By Bob Negele
In 2007, a female bartender was brutally beaten by a drunk off-duty Chicago police officer. The entire assault was caught on tape. Now, the city of Chicago is on the hook for $850,000.
According to a report by ABC, the verdict may be indicative of a systemic problem in Chicago police: a code of silence.
This alleged code of silence helps explain how the city of Chicago can be liable to a person who was brutally beaten by an off-duty police officer. Normally, the actions of an off-duty police officer (or any employee) that has no relation to their official position, or under the color of their position, would not result in liability against the city.
This aspect made the trial unique, as it was focused on whether there is an ingrained code of silence. Most of the two and a half week trial focused on this aspect (the fact that former police officer Anthony Abbate beat the bartender was very apparent from the video).
According to the report, “jurors not only found that other officers and Abbate’s superiors tried to cover up the attack at Jesse’s Short Stop Inn, but they concluded that Abbate’s knowledge of his fellow officers’ willingness to cover him created an environment that led to the attack on Obrycka [the bartender].”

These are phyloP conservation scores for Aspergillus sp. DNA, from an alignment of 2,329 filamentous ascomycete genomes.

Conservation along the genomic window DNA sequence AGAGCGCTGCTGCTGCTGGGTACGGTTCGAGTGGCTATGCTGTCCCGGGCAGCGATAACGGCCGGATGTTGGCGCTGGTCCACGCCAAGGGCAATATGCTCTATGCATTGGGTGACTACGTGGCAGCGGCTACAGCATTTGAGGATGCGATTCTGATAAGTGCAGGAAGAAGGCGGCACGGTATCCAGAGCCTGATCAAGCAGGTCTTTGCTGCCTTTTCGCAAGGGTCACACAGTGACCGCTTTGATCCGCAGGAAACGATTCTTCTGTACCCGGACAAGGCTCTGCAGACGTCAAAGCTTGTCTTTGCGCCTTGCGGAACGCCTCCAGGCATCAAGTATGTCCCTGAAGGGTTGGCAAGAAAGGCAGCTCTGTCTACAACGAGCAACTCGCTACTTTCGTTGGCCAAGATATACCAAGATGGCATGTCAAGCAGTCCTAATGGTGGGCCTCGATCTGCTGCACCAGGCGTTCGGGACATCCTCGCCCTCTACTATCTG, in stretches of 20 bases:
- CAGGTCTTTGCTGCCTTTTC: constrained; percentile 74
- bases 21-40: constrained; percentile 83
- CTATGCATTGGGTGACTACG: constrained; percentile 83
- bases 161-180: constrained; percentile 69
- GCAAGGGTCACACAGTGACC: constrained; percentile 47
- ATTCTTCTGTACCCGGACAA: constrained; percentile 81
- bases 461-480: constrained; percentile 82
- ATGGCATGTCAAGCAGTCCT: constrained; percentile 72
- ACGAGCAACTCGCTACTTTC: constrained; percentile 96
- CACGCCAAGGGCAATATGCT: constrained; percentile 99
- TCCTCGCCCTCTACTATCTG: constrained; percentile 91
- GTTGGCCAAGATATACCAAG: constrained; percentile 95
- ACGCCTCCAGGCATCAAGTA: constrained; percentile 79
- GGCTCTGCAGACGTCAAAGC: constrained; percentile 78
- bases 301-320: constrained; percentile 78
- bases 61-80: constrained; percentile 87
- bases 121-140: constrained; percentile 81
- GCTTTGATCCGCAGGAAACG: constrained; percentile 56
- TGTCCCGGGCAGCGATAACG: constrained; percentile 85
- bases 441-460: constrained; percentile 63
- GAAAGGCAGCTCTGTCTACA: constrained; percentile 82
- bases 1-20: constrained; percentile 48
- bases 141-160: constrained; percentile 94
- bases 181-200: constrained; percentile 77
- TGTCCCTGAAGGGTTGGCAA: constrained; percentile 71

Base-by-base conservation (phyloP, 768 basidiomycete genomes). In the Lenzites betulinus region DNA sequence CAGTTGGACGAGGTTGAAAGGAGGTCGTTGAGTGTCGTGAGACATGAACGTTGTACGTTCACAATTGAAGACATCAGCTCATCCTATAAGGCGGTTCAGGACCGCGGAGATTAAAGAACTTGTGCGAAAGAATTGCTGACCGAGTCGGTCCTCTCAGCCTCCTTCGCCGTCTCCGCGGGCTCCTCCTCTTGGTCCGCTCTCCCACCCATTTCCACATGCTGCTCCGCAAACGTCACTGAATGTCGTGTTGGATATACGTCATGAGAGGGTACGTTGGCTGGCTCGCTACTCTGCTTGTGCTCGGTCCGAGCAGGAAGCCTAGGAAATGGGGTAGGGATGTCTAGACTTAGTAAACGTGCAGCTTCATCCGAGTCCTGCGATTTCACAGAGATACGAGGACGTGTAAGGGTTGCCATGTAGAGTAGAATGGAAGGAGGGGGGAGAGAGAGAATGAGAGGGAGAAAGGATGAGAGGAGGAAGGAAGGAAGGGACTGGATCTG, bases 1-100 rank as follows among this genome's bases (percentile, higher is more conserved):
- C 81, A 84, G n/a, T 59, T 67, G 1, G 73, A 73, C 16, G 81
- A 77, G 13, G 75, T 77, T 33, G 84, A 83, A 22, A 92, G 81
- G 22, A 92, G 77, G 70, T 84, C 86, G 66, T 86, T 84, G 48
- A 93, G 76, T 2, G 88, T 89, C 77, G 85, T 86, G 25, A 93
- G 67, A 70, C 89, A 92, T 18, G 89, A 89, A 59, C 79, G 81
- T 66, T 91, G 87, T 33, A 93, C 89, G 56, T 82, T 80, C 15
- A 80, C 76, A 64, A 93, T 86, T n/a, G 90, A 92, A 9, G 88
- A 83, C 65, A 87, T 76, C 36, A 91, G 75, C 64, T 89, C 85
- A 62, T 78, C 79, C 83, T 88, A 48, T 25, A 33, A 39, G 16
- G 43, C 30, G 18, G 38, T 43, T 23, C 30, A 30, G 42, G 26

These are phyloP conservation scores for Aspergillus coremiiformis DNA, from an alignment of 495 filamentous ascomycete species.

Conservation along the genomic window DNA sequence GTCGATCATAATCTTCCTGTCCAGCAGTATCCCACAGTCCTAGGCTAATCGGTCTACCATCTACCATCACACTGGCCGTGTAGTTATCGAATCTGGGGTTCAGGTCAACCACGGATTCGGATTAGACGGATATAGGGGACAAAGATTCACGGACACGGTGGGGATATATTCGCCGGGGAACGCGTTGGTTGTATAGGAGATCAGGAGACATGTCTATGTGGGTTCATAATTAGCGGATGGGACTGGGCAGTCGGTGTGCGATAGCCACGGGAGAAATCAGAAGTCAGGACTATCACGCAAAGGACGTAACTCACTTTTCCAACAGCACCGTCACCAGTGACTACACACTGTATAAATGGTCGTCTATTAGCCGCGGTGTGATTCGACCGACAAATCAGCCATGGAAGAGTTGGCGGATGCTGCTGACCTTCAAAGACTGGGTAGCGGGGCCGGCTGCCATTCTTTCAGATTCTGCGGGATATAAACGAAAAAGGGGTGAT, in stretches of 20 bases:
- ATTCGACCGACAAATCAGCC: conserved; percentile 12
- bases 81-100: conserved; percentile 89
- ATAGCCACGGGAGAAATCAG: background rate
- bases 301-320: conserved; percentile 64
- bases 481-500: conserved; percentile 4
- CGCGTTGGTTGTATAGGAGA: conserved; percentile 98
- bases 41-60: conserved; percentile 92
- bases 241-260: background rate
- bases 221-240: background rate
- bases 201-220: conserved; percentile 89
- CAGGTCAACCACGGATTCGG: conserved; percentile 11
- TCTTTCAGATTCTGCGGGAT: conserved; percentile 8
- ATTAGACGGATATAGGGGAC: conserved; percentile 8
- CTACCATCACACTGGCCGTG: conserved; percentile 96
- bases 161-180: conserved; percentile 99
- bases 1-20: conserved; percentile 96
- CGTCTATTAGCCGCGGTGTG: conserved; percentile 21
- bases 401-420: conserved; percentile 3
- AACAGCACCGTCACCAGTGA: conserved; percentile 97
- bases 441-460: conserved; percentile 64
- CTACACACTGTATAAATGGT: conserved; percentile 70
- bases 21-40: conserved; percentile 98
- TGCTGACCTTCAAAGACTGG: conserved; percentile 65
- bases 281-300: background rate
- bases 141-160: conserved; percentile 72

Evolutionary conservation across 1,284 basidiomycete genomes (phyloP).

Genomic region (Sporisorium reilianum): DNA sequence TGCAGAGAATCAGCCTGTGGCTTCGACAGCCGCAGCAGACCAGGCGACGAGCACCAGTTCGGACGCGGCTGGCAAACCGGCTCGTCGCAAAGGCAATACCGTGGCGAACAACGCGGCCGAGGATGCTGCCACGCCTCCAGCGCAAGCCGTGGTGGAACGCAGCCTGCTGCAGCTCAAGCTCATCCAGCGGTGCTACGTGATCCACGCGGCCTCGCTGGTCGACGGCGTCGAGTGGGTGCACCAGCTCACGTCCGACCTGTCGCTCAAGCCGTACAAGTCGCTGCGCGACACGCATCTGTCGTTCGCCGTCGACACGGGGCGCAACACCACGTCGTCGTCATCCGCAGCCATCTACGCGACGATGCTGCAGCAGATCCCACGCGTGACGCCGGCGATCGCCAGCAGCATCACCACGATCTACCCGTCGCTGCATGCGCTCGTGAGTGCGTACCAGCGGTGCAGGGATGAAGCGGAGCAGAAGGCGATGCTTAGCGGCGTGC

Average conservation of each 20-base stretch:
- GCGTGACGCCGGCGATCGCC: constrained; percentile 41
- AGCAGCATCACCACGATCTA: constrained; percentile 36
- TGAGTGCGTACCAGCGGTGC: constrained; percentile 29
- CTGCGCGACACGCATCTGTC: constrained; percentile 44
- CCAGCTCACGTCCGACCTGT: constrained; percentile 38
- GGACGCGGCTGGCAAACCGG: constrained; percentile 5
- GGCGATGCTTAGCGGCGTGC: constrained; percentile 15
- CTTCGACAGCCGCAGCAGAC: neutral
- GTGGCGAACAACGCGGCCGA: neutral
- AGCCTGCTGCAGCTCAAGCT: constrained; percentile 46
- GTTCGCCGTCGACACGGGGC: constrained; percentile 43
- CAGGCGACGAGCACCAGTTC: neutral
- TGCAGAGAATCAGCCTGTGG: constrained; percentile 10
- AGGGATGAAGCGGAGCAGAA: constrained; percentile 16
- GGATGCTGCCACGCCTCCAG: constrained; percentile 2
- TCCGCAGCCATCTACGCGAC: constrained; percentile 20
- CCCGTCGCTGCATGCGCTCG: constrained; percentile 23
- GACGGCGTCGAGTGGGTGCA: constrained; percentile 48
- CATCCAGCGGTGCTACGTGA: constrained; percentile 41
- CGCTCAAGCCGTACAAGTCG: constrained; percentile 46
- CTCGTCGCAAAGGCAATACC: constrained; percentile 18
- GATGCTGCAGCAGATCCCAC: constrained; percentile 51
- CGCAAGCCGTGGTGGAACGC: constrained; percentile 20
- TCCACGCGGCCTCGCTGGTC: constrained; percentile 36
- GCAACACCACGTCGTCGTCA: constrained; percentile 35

The core question the jury had to deal with was, “whether the police culture emboldened him and led him to act with impunity in attacking her.”
The defense tried to argue that there was no evidence of a code of silence. Abbate was, the defense points out, charged and convicted for the beating in 2009. However, Abbate was only convicted of aggravated battery and sentenced to probation (i.e., no jail time).
The plaintiff brought in Debra Kirby to help refute the claim that the system worked because Abbate was convicted. Kirby was the head of the department’s internal affairs division at the time and, “testified that she recommended during a phone call with Cook County prosecutors three days after the beating that Abbate be charged with a serious felony.”
Kirby’s internal affairs detective, Joseph Stehlik, claimed to have been in the room for this phone call and claims that Kirby recommended the lesser charge which Abbate received.
The city plans of challenging the verdict. The fact that Abbate was off-duty makes a $850,000 verdict hard for the city to swallow.
Regardless of how the appeals go, reports are that Mayor Rahm Emanuel has suggested that anyone participating in a code of silence will face stiff consequences. The police force in Chicago cannot work for peace and justice if it attempts to keep its own guilty members free. It seems this verdict sends that message loud and clear.